The rain is falling in big, gulping bursts. Just a reminder that winter is coming, pretty soon we’ll be weathering it in a tin can, and I have a garden to plan.
To celebrate the fact that our Homestart Grant has finally been approved, I’ve already begun browsing through plant catalogues and spending money.
We really shouldn’t be planting much over the coming months. There is major construction to be done – septic tank and water tank to go in, foundations to be dug, huge house-moving truck to drive around. Considering that we’re not yet sure where any of that stuff is going, it’s quite a risk to stick anything in the ground if we want it to stay there.
However, winter is also the key time for planting if I hope to have anything resembling a garden in summer. Bulbs, trees and roses get moved in winter. Seedlings get started. Plus I’ll be damned if the garden I so painfully moved to this house last year is going to be left behind when we leave. These are my babies.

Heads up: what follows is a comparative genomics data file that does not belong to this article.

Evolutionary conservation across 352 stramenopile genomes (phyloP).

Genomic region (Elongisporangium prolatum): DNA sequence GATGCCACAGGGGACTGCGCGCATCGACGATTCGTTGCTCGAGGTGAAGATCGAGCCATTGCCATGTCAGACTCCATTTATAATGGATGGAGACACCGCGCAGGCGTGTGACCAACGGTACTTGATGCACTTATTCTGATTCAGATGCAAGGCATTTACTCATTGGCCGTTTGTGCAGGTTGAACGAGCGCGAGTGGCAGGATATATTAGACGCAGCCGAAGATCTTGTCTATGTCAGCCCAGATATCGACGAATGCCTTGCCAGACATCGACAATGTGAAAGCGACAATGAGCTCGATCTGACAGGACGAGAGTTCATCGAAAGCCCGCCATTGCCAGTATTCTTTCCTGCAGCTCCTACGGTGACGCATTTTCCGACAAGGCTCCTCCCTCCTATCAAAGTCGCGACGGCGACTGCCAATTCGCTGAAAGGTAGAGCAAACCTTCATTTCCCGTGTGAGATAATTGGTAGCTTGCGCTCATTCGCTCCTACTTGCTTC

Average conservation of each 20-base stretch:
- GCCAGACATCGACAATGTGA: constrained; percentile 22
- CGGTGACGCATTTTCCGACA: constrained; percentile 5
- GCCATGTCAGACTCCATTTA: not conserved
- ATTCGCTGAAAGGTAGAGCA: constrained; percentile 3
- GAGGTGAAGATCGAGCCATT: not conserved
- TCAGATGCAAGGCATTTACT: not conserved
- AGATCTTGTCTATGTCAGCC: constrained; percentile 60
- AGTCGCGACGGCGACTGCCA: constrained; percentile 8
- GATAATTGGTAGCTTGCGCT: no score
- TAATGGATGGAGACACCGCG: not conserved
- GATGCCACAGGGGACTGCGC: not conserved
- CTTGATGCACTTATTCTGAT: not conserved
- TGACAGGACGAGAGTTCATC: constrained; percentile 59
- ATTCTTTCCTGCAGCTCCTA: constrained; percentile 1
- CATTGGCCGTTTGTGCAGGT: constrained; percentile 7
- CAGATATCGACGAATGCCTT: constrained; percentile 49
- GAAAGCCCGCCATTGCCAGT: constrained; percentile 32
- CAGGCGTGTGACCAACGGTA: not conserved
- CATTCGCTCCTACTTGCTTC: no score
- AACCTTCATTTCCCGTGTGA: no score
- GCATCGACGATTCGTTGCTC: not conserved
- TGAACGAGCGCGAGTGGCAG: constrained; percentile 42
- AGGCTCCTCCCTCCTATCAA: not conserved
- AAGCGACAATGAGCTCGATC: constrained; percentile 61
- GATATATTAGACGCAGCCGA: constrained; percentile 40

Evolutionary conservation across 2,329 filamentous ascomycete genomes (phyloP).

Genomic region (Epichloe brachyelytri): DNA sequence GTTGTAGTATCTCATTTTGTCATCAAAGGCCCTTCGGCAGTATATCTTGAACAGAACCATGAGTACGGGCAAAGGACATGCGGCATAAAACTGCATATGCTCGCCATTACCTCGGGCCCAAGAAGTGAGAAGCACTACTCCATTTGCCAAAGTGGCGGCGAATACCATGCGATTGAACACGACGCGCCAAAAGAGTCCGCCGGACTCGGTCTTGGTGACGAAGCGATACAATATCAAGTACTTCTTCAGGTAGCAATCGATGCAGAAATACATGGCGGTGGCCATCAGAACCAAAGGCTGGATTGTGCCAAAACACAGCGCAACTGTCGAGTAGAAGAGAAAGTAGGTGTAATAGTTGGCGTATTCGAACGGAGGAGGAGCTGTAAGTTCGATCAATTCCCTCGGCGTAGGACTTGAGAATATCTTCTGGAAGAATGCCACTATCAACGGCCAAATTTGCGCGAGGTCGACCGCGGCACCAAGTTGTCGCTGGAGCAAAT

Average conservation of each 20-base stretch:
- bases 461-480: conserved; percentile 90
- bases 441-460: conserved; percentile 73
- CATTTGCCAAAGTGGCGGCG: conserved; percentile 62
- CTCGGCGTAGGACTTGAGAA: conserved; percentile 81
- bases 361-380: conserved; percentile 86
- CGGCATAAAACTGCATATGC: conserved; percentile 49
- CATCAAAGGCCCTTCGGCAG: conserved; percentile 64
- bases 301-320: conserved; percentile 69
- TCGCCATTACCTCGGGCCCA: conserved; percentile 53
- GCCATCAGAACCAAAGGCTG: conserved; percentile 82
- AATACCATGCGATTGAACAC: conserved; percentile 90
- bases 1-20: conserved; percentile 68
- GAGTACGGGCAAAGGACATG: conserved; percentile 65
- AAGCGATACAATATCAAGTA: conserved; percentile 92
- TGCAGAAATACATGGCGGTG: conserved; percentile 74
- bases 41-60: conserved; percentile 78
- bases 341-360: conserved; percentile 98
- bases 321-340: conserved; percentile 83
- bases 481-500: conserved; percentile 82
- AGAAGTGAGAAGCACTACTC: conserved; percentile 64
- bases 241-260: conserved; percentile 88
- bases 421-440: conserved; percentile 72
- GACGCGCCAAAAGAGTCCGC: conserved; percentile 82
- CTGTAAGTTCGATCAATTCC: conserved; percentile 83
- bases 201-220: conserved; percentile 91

Coastal properties throw up all kinds of problems with wind, sandy soils, salt – but every garden has its own problems to be overcome. At our old place in Hamilton it was simply too much water: peaty soil, flooding, poor drainage. The new place will go in the opposite direction. I will need to put in some work if I hope to move some of the things I bought for a peat swamp to a hillside overlooking the sea. Moving hungry, water-loving plants into a wind-swept, coastal paddock is a recipe for disaster.
What it means is that my first clear task (after trying to figure out where all the diggy-up, run-you-over stuff is happening) is actually to prepare the land. I should really be spending my money on boring stuff like windbreaks, compost, and weed mat. I should hire a Dingo on my day off and turn over and enrich my topsoil. Building a garden is a lot like building a house really: it should be planned, it should work with the conditions you have, and it needs good foundations or else it falls down. There is a lot less paint involved though. Usually.
So much to do.